Set a SMART goal: one that is specific, measurable, achievable, relevant, and time-sensitive.
Be realistic yet challenge yourself. Research shows that setting easy goals makes us less motivated to try to achieve them. A challenging goal can be achievable when it’s a personally meaningful goal that we’ve set for ourselves not one that others have told us we should embark on. To achieve a goal we must be invested in it.
Focus on what you did do not on what you didn’t do.
Setting up impossible demands on yourself will set you up to fail. Be proud you exercised twice in one week instead of beating yourself up for not exercising five times.
Change one behavior at a time.
In the 1990s I started my inchoate quest to have better health. The first week I replaced whole milk with skim milk. Next I cooked chicken without the skin. Then I stopped cooking meat. And so on.
Reward yourself often for little victories as well as milestones.
My favorite is to shop at Banana Republic with coupon codes. The cost of the treat should be commensurate with the goal. I’m not advocating for spending a lot of money on rewards just on the kind of reward that boosts a person up.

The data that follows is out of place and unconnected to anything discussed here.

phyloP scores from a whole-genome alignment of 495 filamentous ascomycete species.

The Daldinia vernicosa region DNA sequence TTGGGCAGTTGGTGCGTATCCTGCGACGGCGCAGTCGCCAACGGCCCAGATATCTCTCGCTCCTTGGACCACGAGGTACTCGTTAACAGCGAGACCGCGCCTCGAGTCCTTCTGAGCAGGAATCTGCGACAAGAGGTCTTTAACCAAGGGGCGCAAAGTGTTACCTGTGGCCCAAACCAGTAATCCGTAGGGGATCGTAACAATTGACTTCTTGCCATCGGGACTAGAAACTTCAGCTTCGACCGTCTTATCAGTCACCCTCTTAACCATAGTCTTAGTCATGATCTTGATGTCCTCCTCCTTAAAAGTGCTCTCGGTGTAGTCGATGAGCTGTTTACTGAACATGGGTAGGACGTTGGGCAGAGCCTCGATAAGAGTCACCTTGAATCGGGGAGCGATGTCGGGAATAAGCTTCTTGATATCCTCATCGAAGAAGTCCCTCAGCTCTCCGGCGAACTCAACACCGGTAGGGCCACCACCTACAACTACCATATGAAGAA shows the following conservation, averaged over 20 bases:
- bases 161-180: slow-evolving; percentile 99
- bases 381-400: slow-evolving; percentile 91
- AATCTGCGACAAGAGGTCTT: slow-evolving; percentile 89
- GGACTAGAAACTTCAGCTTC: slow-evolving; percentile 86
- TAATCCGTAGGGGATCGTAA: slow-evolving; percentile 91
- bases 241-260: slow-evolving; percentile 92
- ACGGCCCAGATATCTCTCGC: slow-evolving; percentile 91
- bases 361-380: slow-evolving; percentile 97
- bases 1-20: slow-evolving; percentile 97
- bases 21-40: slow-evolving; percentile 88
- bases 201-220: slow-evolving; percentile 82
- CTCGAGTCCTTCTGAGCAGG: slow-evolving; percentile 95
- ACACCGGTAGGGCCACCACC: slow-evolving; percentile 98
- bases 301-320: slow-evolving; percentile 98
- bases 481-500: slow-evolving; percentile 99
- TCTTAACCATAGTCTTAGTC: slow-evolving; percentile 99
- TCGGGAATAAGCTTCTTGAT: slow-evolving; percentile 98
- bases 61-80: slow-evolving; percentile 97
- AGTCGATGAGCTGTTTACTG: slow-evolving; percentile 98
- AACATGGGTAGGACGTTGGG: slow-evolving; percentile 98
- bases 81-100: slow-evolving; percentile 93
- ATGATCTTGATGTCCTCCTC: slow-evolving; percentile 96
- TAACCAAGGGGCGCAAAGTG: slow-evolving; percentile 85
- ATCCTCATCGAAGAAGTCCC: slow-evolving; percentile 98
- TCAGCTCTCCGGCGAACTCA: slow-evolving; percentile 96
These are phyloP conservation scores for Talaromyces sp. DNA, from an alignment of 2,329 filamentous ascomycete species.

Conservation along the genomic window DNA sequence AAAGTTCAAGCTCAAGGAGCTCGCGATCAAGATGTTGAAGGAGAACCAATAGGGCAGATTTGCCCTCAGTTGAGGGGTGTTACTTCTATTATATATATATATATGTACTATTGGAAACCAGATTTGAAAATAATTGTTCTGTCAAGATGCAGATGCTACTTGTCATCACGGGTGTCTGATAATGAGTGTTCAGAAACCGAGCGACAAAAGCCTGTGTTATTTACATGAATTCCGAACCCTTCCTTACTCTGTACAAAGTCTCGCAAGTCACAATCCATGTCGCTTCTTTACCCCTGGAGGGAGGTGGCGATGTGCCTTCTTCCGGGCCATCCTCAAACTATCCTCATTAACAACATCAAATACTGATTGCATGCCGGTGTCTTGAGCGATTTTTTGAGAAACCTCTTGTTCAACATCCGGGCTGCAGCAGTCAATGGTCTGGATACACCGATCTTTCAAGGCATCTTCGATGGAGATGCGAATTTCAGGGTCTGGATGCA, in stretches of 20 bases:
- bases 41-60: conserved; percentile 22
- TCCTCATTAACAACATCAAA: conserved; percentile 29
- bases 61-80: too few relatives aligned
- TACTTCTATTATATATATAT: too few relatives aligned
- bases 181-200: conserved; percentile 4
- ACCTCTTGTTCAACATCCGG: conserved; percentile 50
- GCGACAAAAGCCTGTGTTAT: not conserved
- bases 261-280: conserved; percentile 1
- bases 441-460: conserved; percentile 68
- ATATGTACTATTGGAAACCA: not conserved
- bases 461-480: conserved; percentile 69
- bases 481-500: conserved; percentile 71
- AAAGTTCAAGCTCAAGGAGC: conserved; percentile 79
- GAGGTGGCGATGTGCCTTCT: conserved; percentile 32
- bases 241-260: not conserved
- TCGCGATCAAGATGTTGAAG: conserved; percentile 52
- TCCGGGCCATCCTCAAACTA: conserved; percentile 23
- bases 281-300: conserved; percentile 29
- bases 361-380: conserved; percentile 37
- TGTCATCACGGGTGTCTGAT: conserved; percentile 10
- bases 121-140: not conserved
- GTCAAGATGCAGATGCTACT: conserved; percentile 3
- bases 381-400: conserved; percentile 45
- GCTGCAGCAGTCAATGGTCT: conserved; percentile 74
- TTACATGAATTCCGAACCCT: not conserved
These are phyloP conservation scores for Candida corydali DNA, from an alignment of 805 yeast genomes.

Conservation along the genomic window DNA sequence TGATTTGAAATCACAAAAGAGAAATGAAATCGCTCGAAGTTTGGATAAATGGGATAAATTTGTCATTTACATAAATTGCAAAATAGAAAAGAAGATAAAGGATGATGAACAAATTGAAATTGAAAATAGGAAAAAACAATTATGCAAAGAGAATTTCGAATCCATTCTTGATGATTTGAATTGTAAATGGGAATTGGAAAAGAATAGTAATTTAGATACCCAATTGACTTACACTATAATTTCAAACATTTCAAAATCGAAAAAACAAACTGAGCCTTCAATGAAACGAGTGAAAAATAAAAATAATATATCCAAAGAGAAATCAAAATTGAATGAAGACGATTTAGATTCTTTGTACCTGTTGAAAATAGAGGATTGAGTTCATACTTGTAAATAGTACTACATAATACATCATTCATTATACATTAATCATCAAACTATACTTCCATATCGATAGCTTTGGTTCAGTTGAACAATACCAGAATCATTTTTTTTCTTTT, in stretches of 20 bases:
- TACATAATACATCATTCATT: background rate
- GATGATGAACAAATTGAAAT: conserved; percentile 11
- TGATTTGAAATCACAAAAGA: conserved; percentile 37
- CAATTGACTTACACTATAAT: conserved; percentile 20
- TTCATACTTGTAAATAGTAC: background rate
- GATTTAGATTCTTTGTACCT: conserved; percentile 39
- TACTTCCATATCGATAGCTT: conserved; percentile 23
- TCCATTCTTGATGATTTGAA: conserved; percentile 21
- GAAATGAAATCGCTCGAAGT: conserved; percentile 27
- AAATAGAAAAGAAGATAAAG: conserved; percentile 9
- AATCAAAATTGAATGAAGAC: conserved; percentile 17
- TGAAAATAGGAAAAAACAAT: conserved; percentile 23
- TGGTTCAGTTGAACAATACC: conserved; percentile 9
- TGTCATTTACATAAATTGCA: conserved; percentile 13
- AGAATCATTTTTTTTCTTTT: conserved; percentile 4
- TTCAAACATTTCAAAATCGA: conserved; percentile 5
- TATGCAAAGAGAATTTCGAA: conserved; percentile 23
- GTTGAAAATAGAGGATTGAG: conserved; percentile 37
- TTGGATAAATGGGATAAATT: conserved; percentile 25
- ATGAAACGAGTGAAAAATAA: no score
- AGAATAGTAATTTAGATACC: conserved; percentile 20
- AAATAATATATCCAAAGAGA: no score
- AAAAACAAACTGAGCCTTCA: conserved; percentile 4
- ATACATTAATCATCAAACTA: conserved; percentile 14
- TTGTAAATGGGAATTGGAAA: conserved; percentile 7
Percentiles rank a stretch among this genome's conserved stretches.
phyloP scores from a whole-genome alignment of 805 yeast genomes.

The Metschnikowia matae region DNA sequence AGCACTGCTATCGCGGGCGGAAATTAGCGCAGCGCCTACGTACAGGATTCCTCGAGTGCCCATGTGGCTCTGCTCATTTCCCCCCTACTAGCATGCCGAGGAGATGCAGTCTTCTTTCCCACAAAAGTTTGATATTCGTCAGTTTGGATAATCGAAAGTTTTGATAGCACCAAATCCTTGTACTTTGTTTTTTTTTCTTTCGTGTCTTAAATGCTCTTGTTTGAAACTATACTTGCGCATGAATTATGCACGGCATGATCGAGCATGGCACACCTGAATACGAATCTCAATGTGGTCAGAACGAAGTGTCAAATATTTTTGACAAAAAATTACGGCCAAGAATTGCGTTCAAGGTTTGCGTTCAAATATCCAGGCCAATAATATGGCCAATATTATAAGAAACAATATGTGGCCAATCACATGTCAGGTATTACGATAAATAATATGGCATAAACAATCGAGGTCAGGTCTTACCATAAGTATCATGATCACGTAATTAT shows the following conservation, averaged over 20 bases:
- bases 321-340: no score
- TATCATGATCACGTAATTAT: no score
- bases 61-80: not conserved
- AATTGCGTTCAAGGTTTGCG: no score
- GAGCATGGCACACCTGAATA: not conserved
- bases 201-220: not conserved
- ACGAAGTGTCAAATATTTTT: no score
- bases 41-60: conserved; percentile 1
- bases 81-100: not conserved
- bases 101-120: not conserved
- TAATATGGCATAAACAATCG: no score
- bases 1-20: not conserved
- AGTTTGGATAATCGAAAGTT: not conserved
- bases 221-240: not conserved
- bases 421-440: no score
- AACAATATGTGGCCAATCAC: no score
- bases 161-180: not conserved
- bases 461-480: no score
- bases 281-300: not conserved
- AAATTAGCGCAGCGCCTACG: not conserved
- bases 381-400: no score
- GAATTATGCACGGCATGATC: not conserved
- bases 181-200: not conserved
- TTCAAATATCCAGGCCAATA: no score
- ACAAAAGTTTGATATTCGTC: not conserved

Set performance goals as you go farther along.
Achieving perfect form, lifting higher weights, doing more reps or mastering an exercise you previously weren’t good at all count as possible performance goals.
Find the kind of exercise that is best for you.
I’m a big fan of strength training most of all for everyone as we get older and want to maintain a healthy weight and have functional fitness throughout our lives.
For you, your own Tour de Fitness might be taking spinning classes.
Focus on the positive long-term consequences of developing a consistent fitness routine instead of dwelling on the occasional setbacks that are often only temporary.
If for a week or two you haven’t exercised as often as you wanted or have “fallen down” in a way that upsets you be kinder to yourself and remember that “fitness is forever” and you’re not perfect. Aim for progress instead.
Remember that nutrition is 80 percent of fitness.
Food habits go hand-in-hand with exercise habits. Endless snacking and unhealthful eating can torpedo your efforts at the gym.
Re-frame your perception of “exercise.”
In my own life I use the umbrella term fitness not exercise. Fitness is an organic approach that encompasses lifestyle (thoughts and feelings, spirituality, finances, career and relationships, among other things).